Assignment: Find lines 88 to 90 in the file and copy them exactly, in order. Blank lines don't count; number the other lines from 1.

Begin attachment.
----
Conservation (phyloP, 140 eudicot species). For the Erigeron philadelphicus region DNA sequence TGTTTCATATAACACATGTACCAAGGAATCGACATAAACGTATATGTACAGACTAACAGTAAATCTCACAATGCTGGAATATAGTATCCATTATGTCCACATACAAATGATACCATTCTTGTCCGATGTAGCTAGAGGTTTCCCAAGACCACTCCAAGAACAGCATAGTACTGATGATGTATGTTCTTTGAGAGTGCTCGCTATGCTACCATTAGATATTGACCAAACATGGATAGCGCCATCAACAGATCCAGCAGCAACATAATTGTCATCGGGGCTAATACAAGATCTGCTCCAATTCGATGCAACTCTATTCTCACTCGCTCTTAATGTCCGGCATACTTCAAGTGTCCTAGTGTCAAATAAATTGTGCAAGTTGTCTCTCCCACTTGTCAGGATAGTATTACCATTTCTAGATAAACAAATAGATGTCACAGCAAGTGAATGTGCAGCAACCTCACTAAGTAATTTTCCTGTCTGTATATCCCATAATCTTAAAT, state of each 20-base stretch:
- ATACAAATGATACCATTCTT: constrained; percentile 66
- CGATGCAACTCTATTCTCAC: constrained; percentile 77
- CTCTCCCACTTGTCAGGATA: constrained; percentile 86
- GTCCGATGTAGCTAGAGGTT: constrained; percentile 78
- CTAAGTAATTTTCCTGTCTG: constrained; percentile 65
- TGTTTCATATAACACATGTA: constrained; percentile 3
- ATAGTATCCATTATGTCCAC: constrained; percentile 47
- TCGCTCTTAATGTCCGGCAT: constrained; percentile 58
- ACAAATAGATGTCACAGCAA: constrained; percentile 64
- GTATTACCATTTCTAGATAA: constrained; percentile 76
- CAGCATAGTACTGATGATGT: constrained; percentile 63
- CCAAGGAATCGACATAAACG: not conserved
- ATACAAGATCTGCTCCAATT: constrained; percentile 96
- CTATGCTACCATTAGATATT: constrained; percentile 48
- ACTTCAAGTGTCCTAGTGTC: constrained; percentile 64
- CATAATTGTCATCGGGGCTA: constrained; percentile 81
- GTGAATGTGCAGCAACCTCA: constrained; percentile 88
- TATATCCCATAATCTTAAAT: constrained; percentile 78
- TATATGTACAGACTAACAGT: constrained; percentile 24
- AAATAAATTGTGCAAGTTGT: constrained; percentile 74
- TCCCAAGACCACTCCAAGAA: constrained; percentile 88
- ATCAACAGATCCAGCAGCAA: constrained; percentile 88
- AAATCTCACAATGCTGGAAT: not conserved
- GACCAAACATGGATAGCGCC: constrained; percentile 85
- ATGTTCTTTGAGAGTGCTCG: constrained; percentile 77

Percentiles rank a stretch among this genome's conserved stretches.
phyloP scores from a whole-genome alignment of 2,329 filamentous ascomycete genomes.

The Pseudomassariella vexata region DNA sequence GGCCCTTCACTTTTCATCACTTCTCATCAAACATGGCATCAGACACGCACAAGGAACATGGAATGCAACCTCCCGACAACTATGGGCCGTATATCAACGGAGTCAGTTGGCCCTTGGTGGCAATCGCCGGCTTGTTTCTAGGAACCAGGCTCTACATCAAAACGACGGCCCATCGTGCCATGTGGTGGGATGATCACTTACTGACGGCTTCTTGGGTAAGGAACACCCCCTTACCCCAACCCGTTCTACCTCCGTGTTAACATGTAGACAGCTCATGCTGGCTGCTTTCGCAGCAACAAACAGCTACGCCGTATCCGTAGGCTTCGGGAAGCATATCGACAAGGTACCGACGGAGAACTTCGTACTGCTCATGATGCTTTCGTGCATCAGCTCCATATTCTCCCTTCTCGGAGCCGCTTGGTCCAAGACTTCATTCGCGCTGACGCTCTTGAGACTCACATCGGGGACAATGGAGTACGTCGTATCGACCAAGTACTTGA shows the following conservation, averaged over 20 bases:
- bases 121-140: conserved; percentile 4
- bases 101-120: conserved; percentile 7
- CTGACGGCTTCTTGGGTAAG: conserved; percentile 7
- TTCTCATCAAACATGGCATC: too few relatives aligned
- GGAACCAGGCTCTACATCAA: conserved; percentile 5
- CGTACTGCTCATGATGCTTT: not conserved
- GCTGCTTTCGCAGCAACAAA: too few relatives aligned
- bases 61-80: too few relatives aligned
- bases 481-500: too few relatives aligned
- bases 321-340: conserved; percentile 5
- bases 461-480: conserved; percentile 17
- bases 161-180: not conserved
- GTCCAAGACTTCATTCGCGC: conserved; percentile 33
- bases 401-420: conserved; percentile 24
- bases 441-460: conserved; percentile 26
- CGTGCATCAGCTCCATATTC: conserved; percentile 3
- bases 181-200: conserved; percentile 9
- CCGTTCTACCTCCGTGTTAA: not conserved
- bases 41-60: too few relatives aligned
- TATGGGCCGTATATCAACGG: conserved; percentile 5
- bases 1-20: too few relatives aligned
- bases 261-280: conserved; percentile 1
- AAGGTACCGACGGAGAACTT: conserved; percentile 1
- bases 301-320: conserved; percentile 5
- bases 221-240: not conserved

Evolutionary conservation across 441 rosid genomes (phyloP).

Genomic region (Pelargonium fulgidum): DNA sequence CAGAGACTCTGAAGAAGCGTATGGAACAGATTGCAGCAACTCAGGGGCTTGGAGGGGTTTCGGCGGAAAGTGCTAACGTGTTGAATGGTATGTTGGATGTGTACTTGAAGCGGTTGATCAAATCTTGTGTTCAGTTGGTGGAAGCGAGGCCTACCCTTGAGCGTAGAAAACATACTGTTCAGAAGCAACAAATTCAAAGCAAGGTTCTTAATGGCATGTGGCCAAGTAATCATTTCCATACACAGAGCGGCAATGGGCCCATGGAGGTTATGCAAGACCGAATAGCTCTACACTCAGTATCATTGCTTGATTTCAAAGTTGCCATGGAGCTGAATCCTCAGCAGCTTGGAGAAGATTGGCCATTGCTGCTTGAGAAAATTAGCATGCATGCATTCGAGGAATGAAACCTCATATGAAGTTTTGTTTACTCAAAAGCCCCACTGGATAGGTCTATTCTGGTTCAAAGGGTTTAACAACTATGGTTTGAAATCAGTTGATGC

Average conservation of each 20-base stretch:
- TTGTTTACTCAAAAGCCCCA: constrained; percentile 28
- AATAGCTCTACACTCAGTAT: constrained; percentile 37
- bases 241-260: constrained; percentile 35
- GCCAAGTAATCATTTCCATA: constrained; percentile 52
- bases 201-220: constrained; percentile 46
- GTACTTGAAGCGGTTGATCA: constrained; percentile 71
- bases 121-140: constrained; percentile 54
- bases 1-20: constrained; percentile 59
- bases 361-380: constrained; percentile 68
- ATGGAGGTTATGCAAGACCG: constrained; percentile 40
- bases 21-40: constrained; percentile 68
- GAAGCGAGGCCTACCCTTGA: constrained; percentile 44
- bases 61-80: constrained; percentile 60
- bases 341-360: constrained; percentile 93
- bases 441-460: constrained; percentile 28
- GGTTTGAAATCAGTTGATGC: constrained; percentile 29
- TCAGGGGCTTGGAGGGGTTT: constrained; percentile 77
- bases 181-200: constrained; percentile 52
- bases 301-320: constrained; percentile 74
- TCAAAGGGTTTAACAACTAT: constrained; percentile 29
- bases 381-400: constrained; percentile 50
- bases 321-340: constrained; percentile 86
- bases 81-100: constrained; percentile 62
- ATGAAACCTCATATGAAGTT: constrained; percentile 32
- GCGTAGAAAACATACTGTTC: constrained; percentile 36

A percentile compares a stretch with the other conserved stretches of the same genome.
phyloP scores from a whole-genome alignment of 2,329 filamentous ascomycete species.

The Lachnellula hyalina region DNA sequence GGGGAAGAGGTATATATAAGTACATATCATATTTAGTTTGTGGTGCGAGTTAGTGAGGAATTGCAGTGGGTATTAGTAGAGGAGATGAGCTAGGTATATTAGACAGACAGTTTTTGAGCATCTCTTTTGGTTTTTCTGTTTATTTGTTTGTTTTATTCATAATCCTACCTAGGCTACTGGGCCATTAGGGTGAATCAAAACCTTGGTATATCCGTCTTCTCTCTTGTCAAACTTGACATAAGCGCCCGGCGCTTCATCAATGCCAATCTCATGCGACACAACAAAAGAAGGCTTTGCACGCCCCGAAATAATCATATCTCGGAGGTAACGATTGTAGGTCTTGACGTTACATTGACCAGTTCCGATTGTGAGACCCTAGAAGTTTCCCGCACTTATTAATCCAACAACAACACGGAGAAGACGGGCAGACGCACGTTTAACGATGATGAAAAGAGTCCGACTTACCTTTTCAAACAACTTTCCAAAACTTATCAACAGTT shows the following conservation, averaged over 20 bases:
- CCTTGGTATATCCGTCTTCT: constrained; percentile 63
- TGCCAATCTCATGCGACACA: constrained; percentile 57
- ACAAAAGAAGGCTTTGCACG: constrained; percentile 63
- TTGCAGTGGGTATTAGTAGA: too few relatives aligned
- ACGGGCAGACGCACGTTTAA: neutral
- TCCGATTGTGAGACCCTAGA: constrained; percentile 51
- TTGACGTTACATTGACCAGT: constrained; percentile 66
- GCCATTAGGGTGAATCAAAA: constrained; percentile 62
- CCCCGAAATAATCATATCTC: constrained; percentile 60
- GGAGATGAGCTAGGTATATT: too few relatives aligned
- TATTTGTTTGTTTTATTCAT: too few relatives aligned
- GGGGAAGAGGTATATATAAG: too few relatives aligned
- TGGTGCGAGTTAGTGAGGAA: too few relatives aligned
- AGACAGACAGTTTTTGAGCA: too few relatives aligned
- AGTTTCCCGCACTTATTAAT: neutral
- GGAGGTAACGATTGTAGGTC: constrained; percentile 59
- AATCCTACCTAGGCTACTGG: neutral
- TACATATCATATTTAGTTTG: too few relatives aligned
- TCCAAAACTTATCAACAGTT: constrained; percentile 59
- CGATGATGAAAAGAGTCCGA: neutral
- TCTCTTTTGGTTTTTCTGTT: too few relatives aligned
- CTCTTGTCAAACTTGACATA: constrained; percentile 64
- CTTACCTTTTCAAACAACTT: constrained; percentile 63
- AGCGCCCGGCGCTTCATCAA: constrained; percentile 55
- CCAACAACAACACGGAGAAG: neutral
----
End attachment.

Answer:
- ACAAAAGAAGGCTTTGCACG: constrained; percentile 63
- TTGCAGTGGGTATTAGTAGA: too few relatives aligned
- ACGGGCAGACGCACGTTTAA: neutral